A Man’s Gotta Do What a Man’s Gotta Do * ; or A Handy Guide to Life’s Goals

The epically awesome goals of a Silver-Screen Western hero can be distilled down to five emulation-worthy goals, which can be mixed and matched for dramatic effect.

win a love interest
protect society
wreak revenge
get rich
know thyself

*(btw, title from George Jetson of The Jetsons, not John Wayne)

Of these, one is never stated as an outright goal in westerns: win a love interest. Why? Although I would argue that westerns are romances, silver-screen manly men can’t wear their hearts on their sleeve. They get the gal, though, just by being awesome on their way to their goal. (And isn’t it is true that often you find a love interest when you least expect it?)

Wreak revenge: A goal proclaimed at the beginning of the movie, as in Stagecoach, when John Wayne’s Ringo Kid states that his brother was murdered, and with such a dark look on his golden-handsome face that the audience knows we’re in for some vengeance, high-plains style.

Protect society: A classic goal, as the silver-screen frontier of the West is a battle of civilization versus wilderness, with women, towns, and law being the side the hero chooses, as in The Virginian (1929), starring Gary Cooper. All westerns have this theme within their celluloid DNA, as the straight-shooting western hero (the Ur-Individual) is apt to conflict with the niceties of so-called civilized mores. Choose civilization, abandoning one’s wild ways (The Virginian)? Or choose self, heading into the wilderness (almost every Randolph Scott-as-drifter movie, Shane)?

Get rich: With the advent of the “professional” plot in the late 1960s, heroes and anitheroes could forgo the nobler goals in favor of filthy lucre, as with The Good, the Bad and the Ugly’s Blondie, who could care less about the Civil War (the movie’s setting) and women (of which there are few in this particular frontier).

Know thyself: This is mama of all plots, as all silver-screen heroes must act according to his or her nature. As Alan Ladd said in Shane: “A man has to be what he is.” Word. Even if it means he recognizes he doesn’t have a place in the civilized West and must soon drift (Shane) or finds civilization isn’t worth his effort (Gary Cooper in High Noon).

Tomorrow, an epically awesome modern-day western that messes with all of these, and today, as promised, a handy guide to reaching one’s goals, silver-screen western style:

Want a love interest? I suggest reading Colt’s Choice, from Patrice Michelle’s Bad in Boots series. Hothothot.
Want to wreak revenge? Follow the Ringo Kid’s lead in Stagecoach:

  • State your goal aloud in polite society. This marks you as a person of intention, worthy of fear and/or veneration to the common herd.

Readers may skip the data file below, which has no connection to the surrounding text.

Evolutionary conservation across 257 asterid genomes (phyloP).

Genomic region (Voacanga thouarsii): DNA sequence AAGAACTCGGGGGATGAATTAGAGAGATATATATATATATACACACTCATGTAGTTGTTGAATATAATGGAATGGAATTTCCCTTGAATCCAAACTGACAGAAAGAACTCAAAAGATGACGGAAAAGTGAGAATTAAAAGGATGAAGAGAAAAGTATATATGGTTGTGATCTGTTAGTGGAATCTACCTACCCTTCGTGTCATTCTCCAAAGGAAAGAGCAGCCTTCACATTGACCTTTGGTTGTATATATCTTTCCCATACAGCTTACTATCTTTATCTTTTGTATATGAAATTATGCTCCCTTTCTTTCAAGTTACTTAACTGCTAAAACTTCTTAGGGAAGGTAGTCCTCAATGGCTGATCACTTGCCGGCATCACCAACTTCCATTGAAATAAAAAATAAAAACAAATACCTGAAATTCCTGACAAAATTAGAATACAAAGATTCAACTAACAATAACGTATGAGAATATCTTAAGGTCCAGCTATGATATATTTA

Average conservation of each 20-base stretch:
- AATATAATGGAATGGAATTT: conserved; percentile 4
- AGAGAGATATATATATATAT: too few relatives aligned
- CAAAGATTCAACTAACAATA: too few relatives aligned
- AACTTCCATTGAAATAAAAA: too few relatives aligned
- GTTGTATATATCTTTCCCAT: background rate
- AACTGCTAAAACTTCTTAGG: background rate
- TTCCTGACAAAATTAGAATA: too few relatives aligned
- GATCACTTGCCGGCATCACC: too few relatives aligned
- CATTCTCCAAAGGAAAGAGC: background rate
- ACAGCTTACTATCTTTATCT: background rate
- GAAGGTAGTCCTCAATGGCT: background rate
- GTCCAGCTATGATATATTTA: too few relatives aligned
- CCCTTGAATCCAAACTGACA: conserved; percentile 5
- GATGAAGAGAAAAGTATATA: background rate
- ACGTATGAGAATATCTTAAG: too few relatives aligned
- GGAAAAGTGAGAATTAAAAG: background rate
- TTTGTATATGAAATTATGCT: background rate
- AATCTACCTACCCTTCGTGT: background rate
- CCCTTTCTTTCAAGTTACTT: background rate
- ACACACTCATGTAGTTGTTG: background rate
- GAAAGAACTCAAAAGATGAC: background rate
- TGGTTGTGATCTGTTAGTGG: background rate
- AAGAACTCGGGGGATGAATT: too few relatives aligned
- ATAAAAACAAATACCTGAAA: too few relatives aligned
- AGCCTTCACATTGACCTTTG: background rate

• Prepare to make sacrifices to achieve that goal, e.g., the loss of your standing in society, the loss of your life, the loss of a possible love interest who begs you not to wreak vengeance….
  • Overcome fear and hesitation, helped by excellent script and lighting angles. Do the deed.
  • Achieve goal and win love interest, who sticks around despite your violent tendencies.
Want to protect society? Follow the Virginian’s lead in The Virginian:

  • Act in an honorable and straightforward manner. This marks you as a person of intention, worthy of fear and/or veneration to the common herd.
  • Prepare to make sacrifices to achieve that goal, e.g., your BFF is a rustler and you have to hang him to protect the fragile state of civilization, you have to go East to visit future in-laws and dress like a dude, your love interest says she can’t love you if you hang said rustler….
  • Overcome fear and hesitation, helped by your incredibly handsome, soulful face. Do the deed.
  • Achieve goal and win love interest, who sticks around despite your tendencies for vigilantism.
Want to get rich? Follow Blondie’s lead in The Good, the Bad, and the Ugly:

  • Do not hide or apologize for your avarice. This marks you as a person of intention, worthy of fear and/or veneration to the common herd.
  • Prepare to make sacrifices to achieve that goal, e.g., you will have to double-cross many, many people; you may be dragged through a desert without water for days; you can’t trust anyone—even a bath could be interrupted; death could come at any moment, which will give you a cynical detachment…
  • Overcome any gentle emotion, helped by lines whose syncopated rhythms are based on jazz. Do the deed and secure the gold.
  • Achieve goal. And if you feel empty inside, tough—you made your bed, now lie in it.
Want to know thyself? Follow Shane’s lead in Shane:

  • Act in an honorable and straightforward manner. This marks you as a person of intention, worthy of fear and/or veneration to the common herd.
  • Prepare to make sacrifices to achieve that goal, e.g., you can’t get involved—which means no nookie with the homesteader’s wife; no showing the kid how to shoot guns; no befriending the homesteader; and all this even though you’re the one who will have a showdown with evil doppelganger Jack Wilson.
  • Overcome fear and hesitation, helped by incredible cinematography and epic lines. Do the deed.
  • Achieve goal and leave. You, out of all the heroes, truly understand that there’s no place for you and your crazy gunslinger-ness in the world.

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